Back to Blogs
Blog Img

What The Downturn Means for The Recruitment Industry with James Osborne, Co-Founder of The Recruitment Network

In the third episode of The WNTD podcast, we were joined byJames Osborne, Co-Founder of The Recruitment Network, the fastest growing community for recruitment leaders who want to significantly improve their performance and profitability with purpose. 

Where do you think the recruitment sector is heading? 

From a purely commercial point of view, the last couple of years have been extraordinary for the industry – very positive, in the sense that recruitment companies are largely very profitable at the moment, they’ve managed to scale their businesses over this period and lay solid foundations. 

There have been challenges though, including talent shortages. Every business owner, whatever industry they’re in, have learned a lot about their businesses, because they’ve had to navigate them and manage their people through extra-ordinary times, and that’s been really healthy. There’s a lot more focus now on building profitability as opposed to just turnover and focusing on proper engagement with employees as opposed to just having people hitting KPIs. The mindset has shifted in that sense which I think is good for the industry. 

Sometimes, especially during difficult times, it’s easy to get caught up in industry news and what people in the sector are saying. But I think, there are periods that you have to just see through and almost prepare for the worst. What do you think?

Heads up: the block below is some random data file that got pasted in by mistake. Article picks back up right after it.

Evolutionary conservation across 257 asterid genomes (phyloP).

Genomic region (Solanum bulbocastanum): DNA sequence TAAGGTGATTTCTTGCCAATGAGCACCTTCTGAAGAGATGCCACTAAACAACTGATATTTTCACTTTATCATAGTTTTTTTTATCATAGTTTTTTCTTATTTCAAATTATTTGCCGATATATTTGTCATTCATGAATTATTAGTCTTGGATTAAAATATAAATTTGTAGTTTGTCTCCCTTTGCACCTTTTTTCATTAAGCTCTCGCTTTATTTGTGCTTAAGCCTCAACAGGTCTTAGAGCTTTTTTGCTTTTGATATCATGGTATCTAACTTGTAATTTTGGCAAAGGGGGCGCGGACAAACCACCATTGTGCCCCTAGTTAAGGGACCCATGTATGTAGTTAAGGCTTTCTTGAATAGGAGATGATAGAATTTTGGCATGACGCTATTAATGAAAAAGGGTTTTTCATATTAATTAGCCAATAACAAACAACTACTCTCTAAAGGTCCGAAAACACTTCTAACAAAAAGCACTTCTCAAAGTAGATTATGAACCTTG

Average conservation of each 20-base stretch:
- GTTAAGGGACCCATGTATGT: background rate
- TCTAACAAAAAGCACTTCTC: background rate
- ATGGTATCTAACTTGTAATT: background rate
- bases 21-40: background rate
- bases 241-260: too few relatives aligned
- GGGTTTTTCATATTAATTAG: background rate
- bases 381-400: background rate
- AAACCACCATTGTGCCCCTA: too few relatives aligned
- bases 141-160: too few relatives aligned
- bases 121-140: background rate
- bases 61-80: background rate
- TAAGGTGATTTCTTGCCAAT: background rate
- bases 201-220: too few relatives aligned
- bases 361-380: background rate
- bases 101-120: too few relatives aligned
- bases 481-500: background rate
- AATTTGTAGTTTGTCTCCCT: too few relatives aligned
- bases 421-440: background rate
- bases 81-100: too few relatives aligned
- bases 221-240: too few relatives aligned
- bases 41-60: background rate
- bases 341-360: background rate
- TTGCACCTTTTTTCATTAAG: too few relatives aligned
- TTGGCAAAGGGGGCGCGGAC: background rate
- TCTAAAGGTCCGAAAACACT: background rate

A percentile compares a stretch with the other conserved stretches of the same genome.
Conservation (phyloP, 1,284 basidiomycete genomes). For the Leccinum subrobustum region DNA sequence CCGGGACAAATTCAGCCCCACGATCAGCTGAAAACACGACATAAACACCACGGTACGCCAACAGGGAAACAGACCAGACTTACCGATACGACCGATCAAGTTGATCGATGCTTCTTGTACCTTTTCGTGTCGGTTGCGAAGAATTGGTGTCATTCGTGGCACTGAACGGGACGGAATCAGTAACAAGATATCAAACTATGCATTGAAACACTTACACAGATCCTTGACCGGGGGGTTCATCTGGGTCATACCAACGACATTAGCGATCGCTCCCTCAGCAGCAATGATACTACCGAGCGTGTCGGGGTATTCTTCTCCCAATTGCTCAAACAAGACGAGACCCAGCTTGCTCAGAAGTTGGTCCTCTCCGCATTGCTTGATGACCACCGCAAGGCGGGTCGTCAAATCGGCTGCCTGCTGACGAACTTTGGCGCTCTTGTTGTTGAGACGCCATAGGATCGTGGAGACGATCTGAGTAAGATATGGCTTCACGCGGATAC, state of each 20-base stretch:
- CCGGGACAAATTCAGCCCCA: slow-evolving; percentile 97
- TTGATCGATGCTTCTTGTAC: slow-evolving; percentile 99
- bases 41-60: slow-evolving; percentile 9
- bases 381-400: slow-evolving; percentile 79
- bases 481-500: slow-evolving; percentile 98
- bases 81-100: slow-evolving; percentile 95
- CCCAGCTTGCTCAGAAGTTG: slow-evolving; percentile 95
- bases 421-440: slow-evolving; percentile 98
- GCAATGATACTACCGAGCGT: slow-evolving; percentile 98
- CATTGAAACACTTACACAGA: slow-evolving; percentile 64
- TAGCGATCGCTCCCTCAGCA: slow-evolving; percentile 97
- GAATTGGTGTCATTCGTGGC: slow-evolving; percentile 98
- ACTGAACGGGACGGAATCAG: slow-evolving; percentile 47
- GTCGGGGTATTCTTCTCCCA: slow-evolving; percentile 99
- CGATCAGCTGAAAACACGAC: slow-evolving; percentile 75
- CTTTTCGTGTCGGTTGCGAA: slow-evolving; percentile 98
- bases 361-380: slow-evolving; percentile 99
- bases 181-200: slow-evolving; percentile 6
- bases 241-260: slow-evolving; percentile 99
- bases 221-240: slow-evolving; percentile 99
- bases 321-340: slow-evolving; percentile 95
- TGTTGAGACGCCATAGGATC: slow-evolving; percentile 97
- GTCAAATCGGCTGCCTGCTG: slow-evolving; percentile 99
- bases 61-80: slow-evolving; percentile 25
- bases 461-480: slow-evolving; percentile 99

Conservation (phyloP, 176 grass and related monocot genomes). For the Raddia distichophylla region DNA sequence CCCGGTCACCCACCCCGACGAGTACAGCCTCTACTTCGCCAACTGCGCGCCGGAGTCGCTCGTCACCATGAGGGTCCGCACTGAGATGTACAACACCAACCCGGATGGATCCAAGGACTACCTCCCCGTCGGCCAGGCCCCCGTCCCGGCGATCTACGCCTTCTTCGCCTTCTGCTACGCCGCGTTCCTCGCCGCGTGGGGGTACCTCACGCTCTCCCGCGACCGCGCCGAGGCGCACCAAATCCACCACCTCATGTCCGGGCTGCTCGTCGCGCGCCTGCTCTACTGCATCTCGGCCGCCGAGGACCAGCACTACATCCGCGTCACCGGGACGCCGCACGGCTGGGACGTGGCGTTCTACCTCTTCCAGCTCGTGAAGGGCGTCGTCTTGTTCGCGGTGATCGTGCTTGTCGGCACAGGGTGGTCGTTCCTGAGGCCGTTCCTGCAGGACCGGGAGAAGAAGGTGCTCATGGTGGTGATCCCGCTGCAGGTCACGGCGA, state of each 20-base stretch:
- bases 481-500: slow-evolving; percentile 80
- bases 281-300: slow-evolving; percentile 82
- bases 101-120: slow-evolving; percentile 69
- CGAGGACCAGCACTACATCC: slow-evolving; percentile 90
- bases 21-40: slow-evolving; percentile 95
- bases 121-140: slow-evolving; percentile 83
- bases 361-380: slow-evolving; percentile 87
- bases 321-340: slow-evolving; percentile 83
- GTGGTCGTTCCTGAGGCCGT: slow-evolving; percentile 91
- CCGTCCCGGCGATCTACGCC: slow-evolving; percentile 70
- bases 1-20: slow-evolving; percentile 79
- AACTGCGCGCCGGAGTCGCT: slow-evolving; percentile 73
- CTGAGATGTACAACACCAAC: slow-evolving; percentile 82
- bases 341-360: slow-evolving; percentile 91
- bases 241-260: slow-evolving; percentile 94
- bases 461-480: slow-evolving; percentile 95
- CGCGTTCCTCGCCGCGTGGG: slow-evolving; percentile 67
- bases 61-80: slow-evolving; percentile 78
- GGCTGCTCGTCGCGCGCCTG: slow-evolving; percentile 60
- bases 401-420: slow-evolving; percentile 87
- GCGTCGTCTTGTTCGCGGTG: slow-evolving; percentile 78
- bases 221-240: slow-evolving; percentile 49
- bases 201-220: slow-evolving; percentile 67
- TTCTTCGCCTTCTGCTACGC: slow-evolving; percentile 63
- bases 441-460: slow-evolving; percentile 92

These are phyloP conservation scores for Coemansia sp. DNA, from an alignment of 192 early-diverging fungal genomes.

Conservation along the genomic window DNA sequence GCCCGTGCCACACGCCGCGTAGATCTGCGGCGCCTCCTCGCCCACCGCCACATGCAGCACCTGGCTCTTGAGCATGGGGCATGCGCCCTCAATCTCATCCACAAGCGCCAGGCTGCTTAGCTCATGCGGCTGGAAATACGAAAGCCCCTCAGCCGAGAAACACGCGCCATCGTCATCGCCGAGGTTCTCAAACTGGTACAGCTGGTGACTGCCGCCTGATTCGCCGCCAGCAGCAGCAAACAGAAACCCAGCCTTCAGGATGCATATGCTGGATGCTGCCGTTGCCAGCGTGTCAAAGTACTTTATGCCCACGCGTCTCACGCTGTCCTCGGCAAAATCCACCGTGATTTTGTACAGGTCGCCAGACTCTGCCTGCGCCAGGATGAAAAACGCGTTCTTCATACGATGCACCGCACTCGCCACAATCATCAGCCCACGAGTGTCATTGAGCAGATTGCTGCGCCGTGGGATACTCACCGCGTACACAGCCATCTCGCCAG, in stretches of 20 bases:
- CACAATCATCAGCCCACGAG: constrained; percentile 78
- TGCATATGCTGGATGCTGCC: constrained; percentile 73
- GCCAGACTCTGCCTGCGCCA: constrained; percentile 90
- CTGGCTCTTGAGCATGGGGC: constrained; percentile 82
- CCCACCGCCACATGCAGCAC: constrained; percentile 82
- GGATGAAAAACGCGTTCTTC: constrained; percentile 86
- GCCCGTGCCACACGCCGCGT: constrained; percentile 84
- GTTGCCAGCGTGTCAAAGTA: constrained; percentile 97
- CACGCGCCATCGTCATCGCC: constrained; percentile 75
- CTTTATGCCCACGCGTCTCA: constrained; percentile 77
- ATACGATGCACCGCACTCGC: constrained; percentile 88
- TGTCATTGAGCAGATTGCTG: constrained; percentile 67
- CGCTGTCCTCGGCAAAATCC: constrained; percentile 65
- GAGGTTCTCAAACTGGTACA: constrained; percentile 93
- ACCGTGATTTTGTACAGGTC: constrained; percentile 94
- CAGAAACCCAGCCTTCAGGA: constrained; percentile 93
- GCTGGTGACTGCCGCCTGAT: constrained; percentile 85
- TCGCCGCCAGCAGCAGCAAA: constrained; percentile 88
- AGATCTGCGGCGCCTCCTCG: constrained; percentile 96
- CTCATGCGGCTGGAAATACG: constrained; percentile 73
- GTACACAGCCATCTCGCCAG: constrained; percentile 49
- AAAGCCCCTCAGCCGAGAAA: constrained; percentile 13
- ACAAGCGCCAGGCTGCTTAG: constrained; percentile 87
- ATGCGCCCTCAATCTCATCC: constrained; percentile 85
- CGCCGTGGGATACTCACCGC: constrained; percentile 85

The reality is, we’re going through different types of downturns. The one we had two years ago when Covid hit wasn’t a traditional recession or downturn, because the government stepped in, to bail companies out and pay furlough etc. So, a lot of people and businesses haven’t actually been through a real downturn. 

The one that we’re currently heading into is a flatlining of the marketplace – and you always get these cycles. It’s going to be a very different downturn for the recruitment sector, especially since we’re still in an environment where there are mass talent shortages, mass amounts of people leaving jobs, there aren’t enough skills – so, we may see an economic downturn in the sector and there’s likely to be some consolidation. But there’s still going to be huge demand for recruiters and talent, that’s the reality. 

An important thing to say is, we can talk ourselves into recession because we begin to believe our own rhetoric. If you read the newspaper headlines at the moment, they’re all sensationalised. If you actually take a look at the data, you’ll seen Coinbase announced an 18% cut of its workers in January, for example. But if you stop to think about what this really means, it’s not necessarily indicative that we’re headed into a recession, it just means the company has hired aggressively over the last 18 months – 2 years and they’ve decided to swap out some of the people they don’t need for their next stage of growth. So, that’s an example of just a short-term recession, it’s not a big deal. But when people just read the headlines, they start to panic. 

Recruitment can often seem salesy, and the way companies pitch it now is more focused towards business development. But how can companies make this happen? 

The reality is, business development in any organisation should never stop with the business-development department. Everybody in a business should be doing business development of some description; whether you're a receptionist, whether your administrator, everyone has a part to play in the business to be the process.Should you ever stop doing business development? No, not at all. But does it change and morph? Of course, it does.

You can listen to the full episode, here